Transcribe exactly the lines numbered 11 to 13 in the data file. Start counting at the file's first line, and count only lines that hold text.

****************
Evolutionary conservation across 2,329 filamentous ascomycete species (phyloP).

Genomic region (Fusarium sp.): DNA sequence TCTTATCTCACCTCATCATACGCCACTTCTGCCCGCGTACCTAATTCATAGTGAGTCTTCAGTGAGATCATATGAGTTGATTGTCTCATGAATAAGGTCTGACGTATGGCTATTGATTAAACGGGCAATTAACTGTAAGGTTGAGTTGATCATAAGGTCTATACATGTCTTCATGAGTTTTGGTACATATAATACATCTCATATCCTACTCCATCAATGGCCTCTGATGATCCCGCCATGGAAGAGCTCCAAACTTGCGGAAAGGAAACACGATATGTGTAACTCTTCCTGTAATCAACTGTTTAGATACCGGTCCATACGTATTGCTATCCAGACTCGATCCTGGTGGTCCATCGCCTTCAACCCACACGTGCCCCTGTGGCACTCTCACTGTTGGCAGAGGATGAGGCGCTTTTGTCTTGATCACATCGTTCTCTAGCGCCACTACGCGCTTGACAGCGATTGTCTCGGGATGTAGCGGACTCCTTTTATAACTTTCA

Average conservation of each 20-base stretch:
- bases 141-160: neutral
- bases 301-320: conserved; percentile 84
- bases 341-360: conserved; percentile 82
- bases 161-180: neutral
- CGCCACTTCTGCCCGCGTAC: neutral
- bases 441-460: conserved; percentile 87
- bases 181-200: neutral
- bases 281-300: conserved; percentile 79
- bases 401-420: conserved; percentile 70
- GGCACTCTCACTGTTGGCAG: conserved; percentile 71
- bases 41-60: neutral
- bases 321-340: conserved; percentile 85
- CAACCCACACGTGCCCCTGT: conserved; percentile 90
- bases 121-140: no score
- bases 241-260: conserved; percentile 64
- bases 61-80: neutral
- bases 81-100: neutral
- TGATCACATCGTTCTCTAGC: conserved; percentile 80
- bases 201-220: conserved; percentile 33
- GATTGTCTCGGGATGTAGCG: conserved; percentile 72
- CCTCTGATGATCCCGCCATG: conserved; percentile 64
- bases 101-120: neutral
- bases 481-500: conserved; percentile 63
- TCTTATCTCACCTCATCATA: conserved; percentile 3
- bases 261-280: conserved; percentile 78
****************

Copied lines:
- bases 281-300: conserved; percentile 79
- bases 401-420: conserved; percentile 70
- GGCACTCTCACTGTTGGCAG: conserved; percentile 71